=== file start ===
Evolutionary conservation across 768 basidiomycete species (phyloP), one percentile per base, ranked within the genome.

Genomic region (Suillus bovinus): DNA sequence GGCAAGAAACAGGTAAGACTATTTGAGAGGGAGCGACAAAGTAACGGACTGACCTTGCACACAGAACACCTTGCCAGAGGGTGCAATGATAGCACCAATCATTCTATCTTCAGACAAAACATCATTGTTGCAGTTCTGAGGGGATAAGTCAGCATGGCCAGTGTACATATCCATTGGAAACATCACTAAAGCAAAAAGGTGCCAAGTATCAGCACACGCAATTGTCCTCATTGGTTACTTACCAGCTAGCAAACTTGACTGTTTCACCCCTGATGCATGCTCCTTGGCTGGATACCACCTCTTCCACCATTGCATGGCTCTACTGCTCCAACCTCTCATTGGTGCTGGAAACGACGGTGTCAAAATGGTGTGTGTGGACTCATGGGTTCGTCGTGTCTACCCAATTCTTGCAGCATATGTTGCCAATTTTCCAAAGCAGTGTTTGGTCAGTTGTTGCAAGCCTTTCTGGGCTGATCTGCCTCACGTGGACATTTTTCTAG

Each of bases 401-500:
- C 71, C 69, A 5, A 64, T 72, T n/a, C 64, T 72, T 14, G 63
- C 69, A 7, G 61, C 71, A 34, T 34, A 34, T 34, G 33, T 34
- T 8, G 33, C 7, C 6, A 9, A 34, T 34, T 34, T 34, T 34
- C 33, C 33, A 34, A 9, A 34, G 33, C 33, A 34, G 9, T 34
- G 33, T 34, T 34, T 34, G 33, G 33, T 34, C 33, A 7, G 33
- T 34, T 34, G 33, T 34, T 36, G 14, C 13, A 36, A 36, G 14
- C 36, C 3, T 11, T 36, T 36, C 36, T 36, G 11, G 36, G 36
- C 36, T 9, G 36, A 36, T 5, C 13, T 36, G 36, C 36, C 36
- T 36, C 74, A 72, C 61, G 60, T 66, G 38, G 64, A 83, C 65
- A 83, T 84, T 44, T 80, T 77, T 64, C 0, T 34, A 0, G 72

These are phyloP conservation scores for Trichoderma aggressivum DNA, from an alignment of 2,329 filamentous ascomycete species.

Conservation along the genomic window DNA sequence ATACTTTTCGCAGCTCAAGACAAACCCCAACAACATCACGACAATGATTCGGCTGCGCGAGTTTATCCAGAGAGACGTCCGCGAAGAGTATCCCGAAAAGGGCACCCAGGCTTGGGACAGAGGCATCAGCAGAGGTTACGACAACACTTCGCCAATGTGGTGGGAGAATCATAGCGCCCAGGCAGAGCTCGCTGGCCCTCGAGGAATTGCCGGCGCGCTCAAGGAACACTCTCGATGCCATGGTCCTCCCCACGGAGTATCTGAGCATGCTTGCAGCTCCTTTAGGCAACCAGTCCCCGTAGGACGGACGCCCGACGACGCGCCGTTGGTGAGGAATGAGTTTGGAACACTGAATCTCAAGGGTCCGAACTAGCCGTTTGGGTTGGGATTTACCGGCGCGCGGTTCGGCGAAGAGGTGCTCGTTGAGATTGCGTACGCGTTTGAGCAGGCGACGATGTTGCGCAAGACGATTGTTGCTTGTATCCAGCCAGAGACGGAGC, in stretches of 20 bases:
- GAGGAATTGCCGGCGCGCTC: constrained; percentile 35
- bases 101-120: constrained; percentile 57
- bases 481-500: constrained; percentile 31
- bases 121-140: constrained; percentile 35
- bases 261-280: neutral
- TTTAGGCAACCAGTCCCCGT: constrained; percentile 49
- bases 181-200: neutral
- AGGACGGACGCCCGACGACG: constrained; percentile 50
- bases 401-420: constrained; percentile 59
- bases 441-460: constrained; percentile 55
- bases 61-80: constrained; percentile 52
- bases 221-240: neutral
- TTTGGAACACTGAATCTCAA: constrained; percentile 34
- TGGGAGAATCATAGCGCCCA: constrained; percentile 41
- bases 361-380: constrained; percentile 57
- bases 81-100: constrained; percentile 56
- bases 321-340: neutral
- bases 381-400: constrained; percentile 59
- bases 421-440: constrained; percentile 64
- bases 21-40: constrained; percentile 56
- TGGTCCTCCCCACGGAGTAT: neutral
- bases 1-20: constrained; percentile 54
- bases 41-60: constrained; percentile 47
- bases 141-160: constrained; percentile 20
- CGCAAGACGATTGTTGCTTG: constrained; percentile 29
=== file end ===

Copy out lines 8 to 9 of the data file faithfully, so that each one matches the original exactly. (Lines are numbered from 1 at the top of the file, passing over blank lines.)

- G 33, T 34, T 34, T 34, G 33, G 33, T 34, C 33, A 7, G 33
- T 34, T 34, G 33, T 34, T 36, G 14, C 13, A 36, A 36, G 14